When it comes to the Bengals' secondary, this year's unit can be looked out with a glass half empty or glass half full mindset.
Glass half full: You've got four first-round picks at corner, one of whom is a Pro Bowl-caliber player (Adam Jones), another solid contributor in Josh Shaw, and two quality starting safeties back in the fold.
Glass half empty: Adam Jones turns 33 this year, Darqueze Dennard and Dre Kirkpatrick have been very injury prone to this point in their young NFL careers and William Jackson III, for all of his talents, is a newbie playing for a team that's very hesitant to play rookies.
Oh, and did we mention there's virtually no experience at safety behind the starters, one of whom is stepping into a starter role for the first time?
I tend to side more on the glass half empty side in this discussion, which people far smarter than I do as well. It's a unit with a lot of promise, but far too much potential to turn into a weakness for a great defense overall. That potential mainly comes from the Bengals lacking insurance behind the starters to step up if injuries arise.
Last year, that's what happened at safety throughout the year as Williams filled in for both Reggie Nelson and George Iloka for various stretches. There is no Williams this year since he's now a starter and Nelson is gone, leaving unproven guys like Derron Smith and Clayton Fejedelem to start if injuries arise.
All things considered, you could make a good case for the Bengals either standing pat at defensive back or adding one more experienced veteran before the season begins. In fact, the Bengals currently have 89 men on the roster, and are allowed to have 90 at this point in the offseason. So, there is reason to believe another signing will be made before training camp begins. Over the past few weeks, we've seen the names Donte Whitner and Leon Hall come up as players who could fit that bill.
Whitner is strictly a safety, but could offer depth at both spots and essentially be the third safety in a defense where the third safety plays frequently. Even for a horrific Browns team last year, Whitner showed he could still make a positive impact for just about any defense that has a better supporting cast than that of Cleveland.
Heck, the way Whitner plays, the Bengals may be able to sneak the hard-hitter in at linebacker on obvious passing downs, similar to how Taylor Mays is used (and Whitner is still far better than Mays). We've already made the case for signing Whitner, and with training camp opening next month, you would think Whitner would like to find a new team soon.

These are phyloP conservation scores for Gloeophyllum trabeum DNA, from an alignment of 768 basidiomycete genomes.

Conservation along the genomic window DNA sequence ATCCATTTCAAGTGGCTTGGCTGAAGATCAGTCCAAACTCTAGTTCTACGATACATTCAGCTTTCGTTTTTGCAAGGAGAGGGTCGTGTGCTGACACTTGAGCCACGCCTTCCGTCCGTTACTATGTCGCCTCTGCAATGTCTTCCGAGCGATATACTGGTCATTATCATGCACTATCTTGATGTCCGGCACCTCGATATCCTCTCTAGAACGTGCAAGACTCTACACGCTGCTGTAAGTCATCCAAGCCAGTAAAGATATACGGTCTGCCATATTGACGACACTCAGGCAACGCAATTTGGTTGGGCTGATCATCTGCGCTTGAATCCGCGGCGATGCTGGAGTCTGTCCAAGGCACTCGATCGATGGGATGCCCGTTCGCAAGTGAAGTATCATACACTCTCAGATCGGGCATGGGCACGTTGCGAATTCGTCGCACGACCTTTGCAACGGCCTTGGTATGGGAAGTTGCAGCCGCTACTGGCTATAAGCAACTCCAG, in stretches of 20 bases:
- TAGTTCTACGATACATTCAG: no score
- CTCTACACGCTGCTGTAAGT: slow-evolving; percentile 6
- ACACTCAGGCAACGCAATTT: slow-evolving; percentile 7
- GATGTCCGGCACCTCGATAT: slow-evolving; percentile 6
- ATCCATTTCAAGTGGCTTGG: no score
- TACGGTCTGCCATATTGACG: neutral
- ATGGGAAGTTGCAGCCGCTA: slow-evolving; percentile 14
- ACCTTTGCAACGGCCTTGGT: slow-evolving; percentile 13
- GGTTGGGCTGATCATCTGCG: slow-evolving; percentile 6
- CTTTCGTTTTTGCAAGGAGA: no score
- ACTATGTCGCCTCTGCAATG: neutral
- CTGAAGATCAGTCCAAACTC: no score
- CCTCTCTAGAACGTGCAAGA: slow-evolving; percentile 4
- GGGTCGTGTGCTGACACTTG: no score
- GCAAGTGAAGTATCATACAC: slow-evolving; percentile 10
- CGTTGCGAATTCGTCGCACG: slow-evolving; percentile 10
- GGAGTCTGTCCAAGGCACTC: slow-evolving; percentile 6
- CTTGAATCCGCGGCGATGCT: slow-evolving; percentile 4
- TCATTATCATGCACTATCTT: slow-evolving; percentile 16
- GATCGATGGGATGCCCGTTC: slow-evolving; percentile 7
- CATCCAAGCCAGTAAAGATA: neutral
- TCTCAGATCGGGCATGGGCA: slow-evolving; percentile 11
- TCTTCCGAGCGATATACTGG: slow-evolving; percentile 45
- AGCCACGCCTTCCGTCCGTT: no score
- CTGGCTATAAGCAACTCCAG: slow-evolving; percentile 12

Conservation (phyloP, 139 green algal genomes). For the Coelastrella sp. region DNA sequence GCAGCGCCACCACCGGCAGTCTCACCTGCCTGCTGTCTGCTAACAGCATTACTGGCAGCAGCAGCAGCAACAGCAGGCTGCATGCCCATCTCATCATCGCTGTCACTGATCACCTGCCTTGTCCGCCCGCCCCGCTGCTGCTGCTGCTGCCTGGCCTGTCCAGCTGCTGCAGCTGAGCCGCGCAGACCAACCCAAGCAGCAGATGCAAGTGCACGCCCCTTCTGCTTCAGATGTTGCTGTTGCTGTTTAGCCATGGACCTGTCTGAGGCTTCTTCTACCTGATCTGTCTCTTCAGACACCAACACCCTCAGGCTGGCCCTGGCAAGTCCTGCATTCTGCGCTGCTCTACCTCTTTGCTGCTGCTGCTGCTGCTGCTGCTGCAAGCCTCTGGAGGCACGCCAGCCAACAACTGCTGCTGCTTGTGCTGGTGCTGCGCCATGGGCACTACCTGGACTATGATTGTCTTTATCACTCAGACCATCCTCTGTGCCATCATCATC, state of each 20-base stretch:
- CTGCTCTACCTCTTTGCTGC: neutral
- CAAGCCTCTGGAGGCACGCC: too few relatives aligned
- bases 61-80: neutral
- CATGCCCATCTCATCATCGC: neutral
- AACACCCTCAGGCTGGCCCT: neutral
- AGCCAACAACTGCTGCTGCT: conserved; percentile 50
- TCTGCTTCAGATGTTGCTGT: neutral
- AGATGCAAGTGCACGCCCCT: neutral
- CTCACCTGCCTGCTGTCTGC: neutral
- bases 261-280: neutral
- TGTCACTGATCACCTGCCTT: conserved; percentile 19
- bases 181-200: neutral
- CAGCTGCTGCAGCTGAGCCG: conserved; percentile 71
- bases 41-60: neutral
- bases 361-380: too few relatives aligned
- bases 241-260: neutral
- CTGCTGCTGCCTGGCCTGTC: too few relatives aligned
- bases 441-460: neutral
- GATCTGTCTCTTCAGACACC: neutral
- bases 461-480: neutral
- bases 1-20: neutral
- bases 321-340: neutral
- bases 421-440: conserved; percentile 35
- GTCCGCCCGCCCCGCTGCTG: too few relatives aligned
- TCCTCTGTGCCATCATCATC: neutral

And it's not like Whitner has prime years left under his belt that allow him to command a big contract. He probably can play a few more years before father time takes over. Perhaps he's willing to take on a reduced role if it means playing for a Super Bowl contender, which it's fair to consider the Bengals as being.
But what about Hall? After all, the veteran corner has spent every year of his professional career with the Bengals. He's still got enough left in the tank to be the team's third or fourth corner while providing insurance for the injury-prone guys, meanwhile, also mentoring Jackson.
As deep as the cornerback position seems, a quick drop off between Jones' age/durability, Dennard's durability, and Kirkpatrick's durability/inconsistent play could leave the Bengals relying on their fourth, fifth and even sixth corners this year.
I'd rather see Hall be a part of that group than someone like Chris Lewis-Harris. Heck, I'm not convinced Hall isn't still a better corner than Kirkpatrick, who could leave next offseason anyhow. Sure, Kirkpatrick needs to start when the season opens, but if he's as big of a liability as he was at times last year, giving Hall some of his reps may be necessary.
There's also the likelihood Hall works a lot more at safety for his next team, which is even more likely if it's the Bengals. Having a veteran play multiple spots is something the Bengals rely heavily on seemingly every year, and I don't see that guy currently on the roster.
For the sake of this discussion and poll, we'll pretend that the deal in question is one year for $2 million, and that applies to both Whitner and Hall. If Hall signs with the Cardinals, whom he's reportedly considering, that's about the most they can offer him with just $4.6 million in free cap space.
That also makes sense for Whitner, who probably will be unable to find much more than a short contract worth less than what he made with the Browns last year ($4.5 million), even if he's capable of playing at a level deserving of more.